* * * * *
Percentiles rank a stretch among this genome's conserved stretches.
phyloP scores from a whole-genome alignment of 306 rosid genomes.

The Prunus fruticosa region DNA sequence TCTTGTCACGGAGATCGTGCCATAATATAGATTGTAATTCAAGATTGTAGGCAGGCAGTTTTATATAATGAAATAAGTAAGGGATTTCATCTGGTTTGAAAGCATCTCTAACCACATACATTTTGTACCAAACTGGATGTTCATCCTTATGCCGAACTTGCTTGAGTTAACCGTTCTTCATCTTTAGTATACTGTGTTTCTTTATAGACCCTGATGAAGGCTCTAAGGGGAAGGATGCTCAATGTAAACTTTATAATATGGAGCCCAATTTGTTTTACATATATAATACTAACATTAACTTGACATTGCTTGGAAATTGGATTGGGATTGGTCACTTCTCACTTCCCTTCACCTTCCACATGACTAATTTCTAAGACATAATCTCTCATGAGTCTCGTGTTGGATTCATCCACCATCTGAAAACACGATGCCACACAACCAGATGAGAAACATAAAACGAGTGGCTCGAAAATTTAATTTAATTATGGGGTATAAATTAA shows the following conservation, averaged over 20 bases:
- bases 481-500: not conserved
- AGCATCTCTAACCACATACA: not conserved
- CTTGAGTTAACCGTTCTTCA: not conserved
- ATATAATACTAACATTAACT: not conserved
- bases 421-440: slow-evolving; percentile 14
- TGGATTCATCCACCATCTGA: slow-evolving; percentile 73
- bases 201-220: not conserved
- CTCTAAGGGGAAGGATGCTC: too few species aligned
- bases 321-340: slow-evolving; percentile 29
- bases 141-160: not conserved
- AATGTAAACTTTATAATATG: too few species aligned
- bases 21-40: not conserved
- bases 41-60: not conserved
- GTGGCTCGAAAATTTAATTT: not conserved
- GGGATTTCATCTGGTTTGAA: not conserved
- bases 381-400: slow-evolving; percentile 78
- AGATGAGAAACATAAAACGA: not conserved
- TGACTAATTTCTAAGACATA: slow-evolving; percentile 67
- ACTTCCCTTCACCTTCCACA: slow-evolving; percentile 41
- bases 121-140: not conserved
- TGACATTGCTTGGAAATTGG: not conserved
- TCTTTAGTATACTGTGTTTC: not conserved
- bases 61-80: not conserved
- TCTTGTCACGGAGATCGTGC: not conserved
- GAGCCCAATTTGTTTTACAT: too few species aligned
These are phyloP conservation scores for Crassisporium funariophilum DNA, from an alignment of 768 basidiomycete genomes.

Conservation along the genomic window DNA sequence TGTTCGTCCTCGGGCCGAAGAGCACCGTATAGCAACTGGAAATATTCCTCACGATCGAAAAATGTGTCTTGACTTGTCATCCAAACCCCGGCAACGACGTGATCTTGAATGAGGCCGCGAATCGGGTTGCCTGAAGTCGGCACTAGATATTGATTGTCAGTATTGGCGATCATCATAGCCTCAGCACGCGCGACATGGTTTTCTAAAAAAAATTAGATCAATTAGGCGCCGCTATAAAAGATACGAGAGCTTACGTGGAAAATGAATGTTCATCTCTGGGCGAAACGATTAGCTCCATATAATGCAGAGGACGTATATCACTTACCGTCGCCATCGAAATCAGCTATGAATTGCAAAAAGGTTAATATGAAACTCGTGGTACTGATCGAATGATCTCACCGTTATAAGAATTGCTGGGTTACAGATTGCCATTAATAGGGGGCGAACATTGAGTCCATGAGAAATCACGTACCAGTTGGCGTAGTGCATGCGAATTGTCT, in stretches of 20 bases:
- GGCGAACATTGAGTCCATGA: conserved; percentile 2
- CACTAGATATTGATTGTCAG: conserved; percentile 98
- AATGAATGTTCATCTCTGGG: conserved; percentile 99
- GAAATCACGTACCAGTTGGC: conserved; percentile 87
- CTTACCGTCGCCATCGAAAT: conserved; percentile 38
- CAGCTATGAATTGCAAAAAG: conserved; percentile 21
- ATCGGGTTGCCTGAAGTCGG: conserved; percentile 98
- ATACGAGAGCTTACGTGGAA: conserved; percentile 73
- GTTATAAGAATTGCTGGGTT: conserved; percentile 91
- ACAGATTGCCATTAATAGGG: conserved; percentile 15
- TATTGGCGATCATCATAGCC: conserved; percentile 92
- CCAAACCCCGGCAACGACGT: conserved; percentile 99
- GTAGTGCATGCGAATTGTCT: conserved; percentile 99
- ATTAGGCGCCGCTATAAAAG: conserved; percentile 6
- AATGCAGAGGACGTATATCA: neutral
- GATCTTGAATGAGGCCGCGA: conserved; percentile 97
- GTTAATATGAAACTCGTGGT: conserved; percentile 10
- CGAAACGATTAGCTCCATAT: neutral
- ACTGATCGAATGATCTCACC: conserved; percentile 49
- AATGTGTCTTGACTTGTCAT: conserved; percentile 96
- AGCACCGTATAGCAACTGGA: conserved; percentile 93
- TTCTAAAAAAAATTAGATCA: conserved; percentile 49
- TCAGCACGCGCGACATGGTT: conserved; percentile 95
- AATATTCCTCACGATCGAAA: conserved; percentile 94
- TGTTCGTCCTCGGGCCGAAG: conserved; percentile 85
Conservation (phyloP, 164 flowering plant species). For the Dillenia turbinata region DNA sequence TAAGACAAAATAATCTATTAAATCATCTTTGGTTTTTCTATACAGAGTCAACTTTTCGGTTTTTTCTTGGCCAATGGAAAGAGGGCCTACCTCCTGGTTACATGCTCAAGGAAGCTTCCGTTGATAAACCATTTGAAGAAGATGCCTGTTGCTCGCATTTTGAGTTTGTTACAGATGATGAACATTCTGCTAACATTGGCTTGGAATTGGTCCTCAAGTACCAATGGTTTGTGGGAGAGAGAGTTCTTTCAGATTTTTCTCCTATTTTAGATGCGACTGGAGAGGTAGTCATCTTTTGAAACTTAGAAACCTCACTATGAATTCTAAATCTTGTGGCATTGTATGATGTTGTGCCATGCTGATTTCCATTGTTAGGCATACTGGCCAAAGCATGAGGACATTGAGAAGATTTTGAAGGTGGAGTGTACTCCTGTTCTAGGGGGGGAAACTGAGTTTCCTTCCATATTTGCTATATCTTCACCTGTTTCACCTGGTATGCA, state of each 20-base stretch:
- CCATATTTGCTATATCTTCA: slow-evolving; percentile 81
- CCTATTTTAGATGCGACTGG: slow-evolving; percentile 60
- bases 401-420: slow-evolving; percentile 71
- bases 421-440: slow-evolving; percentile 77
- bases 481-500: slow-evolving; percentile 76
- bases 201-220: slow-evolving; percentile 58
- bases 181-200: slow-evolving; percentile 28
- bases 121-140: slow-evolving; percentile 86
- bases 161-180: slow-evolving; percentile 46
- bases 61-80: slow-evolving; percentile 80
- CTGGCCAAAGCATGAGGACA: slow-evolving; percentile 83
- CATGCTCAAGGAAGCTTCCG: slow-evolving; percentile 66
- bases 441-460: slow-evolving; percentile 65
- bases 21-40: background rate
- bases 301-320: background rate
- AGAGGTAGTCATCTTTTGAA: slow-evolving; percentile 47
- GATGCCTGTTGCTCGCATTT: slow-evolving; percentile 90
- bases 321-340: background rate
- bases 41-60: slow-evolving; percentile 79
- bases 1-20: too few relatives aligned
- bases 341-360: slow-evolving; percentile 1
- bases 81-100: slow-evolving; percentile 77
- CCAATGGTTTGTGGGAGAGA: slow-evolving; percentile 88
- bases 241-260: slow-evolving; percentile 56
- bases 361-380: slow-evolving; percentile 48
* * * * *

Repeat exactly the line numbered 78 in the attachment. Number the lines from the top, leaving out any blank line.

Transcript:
- bases 81-100: slow-evolving; percentile 77